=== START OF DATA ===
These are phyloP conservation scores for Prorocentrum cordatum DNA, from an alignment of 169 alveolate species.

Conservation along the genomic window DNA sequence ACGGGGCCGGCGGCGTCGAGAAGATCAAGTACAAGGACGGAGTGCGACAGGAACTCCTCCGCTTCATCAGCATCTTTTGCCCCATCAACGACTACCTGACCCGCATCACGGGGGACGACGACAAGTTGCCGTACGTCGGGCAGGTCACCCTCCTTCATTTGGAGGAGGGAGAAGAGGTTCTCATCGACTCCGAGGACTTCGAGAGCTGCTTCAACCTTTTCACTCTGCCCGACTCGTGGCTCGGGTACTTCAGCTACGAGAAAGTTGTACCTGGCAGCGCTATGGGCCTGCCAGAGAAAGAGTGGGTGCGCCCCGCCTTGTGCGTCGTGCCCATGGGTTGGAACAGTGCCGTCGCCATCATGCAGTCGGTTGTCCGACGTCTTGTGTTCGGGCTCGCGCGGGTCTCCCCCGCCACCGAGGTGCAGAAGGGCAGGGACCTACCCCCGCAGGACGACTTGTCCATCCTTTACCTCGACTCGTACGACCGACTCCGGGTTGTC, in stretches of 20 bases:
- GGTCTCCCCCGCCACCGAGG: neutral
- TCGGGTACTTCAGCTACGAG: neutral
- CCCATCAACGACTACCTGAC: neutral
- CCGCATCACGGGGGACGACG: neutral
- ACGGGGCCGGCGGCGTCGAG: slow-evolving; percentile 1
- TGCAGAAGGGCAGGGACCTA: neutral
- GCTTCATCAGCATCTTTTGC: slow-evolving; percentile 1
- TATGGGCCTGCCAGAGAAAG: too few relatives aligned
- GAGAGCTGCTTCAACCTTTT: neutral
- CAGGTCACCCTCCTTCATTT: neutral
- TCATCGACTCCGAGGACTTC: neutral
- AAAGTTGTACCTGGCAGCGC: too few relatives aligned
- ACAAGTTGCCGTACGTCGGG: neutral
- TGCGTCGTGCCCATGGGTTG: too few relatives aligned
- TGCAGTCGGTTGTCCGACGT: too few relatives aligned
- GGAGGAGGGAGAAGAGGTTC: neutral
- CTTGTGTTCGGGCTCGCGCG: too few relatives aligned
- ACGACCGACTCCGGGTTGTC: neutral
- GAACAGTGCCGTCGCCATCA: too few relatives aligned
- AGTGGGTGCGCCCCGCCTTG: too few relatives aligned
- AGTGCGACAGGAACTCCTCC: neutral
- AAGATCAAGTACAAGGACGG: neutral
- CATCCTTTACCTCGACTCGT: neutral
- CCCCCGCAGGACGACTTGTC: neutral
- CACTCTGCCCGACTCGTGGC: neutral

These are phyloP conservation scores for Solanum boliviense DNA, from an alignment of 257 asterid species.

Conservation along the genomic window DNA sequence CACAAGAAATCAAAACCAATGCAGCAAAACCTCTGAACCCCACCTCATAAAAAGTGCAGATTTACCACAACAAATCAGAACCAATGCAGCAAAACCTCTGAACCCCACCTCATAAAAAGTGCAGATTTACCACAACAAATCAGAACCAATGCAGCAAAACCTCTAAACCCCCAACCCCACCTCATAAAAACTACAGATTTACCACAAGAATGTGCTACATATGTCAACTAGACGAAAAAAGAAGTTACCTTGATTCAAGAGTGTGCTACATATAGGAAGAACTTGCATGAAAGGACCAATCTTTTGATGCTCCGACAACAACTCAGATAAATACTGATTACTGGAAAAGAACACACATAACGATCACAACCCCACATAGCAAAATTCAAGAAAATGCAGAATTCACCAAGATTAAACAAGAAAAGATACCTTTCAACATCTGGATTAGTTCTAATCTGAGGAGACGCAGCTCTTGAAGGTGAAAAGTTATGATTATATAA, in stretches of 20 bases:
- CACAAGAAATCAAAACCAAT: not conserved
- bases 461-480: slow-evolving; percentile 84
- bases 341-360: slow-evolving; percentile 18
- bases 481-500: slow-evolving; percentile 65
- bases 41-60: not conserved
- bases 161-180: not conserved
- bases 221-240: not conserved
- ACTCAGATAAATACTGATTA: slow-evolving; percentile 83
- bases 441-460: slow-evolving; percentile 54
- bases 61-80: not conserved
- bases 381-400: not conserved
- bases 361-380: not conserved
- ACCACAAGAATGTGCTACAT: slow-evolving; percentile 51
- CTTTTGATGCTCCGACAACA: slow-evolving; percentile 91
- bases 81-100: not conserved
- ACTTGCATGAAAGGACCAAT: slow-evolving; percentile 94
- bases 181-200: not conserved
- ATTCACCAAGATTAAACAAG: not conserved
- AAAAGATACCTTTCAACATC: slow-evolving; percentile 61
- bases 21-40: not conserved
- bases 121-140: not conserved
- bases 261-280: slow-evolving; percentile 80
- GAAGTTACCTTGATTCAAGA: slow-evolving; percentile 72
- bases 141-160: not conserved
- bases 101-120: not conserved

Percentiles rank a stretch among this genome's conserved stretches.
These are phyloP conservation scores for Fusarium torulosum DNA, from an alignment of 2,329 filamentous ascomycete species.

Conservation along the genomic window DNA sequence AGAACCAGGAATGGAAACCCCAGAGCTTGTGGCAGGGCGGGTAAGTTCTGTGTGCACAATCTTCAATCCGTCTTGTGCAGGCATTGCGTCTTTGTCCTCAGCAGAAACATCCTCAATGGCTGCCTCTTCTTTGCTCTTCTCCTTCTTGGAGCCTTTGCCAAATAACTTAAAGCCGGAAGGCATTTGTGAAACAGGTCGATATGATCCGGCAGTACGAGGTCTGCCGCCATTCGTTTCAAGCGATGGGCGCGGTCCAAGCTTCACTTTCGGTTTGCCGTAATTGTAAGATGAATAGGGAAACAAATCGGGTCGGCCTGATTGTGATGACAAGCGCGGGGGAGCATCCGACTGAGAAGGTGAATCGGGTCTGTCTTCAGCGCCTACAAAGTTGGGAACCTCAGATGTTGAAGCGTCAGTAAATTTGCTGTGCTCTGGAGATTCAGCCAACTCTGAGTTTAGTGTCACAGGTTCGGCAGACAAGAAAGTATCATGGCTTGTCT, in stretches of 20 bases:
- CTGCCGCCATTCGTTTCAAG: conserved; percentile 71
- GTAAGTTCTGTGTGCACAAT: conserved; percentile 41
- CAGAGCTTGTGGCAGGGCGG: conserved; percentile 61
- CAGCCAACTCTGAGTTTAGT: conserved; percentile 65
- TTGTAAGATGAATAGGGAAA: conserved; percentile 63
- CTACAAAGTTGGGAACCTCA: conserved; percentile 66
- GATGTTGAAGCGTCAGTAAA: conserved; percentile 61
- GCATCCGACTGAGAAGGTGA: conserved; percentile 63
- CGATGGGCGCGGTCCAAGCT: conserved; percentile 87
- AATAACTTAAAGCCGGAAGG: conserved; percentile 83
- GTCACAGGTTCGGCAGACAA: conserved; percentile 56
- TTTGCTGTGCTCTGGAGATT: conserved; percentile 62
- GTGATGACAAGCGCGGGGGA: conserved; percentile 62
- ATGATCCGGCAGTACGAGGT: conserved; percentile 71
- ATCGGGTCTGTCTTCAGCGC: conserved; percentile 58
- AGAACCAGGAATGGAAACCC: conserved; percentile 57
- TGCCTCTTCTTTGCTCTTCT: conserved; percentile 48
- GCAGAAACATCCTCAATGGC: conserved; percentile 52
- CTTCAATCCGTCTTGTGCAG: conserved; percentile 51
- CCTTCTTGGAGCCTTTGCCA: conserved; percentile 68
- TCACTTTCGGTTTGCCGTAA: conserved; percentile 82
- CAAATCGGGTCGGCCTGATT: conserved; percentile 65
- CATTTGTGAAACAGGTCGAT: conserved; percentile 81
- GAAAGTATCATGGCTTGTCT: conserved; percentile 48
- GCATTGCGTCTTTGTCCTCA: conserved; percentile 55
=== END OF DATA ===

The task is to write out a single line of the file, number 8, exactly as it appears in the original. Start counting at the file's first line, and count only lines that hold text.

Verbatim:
- TGCAGAAGGGCAGGGACCTA: neutral